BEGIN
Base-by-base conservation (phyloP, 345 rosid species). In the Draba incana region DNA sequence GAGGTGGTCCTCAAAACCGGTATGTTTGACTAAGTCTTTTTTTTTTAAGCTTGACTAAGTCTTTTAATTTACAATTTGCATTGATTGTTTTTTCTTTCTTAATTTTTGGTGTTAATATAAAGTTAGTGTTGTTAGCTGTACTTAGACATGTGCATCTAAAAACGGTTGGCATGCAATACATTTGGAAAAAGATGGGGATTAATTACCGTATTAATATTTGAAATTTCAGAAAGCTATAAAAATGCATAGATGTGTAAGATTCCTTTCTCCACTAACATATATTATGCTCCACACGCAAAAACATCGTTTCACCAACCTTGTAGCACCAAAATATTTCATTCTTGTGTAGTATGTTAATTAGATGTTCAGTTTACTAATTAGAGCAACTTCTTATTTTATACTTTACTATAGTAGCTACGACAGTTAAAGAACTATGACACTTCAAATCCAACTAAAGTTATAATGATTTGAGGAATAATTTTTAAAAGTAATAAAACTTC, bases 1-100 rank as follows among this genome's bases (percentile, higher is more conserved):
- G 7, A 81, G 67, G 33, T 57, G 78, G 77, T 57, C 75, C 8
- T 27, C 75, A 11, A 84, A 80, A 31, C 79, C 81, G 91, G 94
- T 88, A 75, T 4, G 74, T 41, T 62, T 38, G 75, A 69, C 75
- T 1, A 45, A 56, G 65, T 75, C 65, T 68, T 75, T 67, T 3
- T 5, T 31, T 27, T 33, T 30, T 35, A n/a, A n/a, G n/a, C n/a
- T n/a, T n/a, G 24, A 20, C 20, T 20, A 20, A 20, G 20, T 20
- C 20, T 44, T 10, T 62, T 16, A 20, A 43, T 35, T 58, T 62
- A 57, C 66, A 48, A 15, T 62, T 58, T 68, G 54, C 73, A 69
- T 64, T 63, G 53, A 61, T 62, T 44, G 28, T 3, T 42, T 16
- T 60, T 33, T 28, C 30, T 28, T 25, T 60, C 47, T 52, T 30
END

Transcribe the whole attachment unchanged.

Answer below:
Base-by-base conservation (phyloP, 345 rosid species). In the Draba incana region DNA sequence GAGGTGGTCCTCAAAACCGGTATGTTTGACTAAGTCTTTTTTTTTTAAGCTTGACTAAGTCTTTTAATTTACAATTTGCATTGATTGTTTTTTCTTTCTTAATTTTTGGTGTTAATATAAAGTTAGTGTTGTTAGCTGTACTTAGACATGTGCATCTAAAAACGGTTGGCATGCAATACATTTGGAAAAAGATGGGGATTAATTACCGTATTAATATTTGAAATTTCAGAAAGCTATAAAAATGCATAGATGTGTAAGATTCCTTTCTCCACTAACATATATTATGCTCCACACGCAAAAACATCGTTTCACCAACCTTGTAGCACCAAAATATTTCATTCTTGTGTAGTATGTTAATTAGATGTTCAGTTTACTAATTAGAGCAACTTCTTATTTTATACTTTACTATAGTAGCTACGACAGTTAAAGAACTATGACACTTCAAATCCAACTAAAGTTATAATGATTTGAGGAATAATTTTTAAAAGTAATAAAACTTC, bases 1-100 rank as follows among this genome's bases (percentile, higher is more conserved):
- G 7, A 81, G 67, G 33, T 57, G 78, G 77, T 57, C 75, C 8
- T 27, C 75, A 11, A 84, A 80, A 31, C 79, C 81, G 91, G 94
- T 88, A 75, T 4, G 74, T 41, T 62, T 38, G 75, A 69, C 75
- T 1, A 45, A 56, G 65, T 75, C 65, T 68, T 75, T 67, T 3
- T 5, T 31, T 27, T 33, T 30, T 35, A n/a, A n/a, G n/a, C n/a
- T n/a, T n/a, G 24, A 20, C 20, T 20, A 20, A 20, G 20, T 20
- C 20, T 44, T 10, T 62, T 16, A 20, A 43, T 35, T 58, T 62
- A 57, C 66, A 48, A 15, T 62, T 58, T 68, G 54, C 73, A 69
- T 64, T 63, G 53, A 61, T 62, T 44, G 28, T 3, T 42, T 16
- T 60, T 33, T 28, C 30, T 28, T 25, T 60, C 47, T 52, T 30